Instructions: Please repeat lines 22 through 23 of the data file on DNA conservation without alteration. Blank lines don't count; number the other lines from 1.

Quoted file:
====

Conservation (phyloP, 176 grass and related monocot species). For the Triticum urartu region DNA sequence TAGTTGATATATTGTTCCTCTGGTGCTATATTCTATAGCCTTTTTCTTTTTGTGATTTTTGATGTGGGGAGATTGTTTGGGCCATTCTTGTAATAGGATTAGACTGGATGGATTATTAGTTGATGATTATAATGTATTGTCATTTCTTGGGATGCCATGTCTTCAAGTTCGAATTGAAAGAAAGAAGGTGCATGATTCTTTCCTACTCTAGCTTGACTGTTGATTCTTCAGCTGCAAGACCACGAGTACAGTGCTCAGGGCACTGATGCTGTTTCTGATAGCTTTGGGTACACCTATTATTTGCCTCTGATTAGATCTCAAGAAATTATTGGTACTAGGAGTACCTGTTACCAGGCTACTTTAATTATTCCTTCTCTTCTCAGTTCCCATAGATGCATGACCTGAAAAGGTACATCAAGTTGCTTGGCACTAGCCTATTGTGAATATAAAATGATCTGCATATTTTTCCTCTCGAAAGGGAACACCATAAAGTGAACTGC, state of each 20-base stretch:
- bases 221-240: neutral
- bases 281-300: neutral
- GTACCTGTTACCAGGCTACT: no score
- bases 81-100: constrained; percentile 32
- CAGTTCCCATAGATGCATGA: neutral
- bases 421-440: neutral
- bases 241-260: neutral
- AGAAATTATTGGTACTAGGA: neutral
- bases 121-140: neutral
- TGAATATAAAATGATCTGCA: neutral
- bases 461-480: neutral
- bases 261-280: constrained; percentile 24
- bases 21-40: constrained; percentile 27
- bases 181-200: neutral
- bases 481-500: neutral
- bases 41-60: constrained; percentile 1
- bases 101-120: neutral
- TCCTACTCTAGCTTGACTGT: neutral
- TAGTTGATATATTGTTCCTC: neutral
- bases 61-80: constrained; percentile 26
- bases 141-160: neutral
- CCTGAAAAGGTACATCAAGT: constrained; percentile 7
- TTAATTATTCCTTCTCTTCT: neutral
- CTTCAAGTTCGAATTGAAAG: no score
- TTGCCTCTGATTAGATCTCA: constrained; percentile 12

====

- bases 141-160: neutral
- CCTGAAAAGGTACATCAAGT: constrained; percentile 7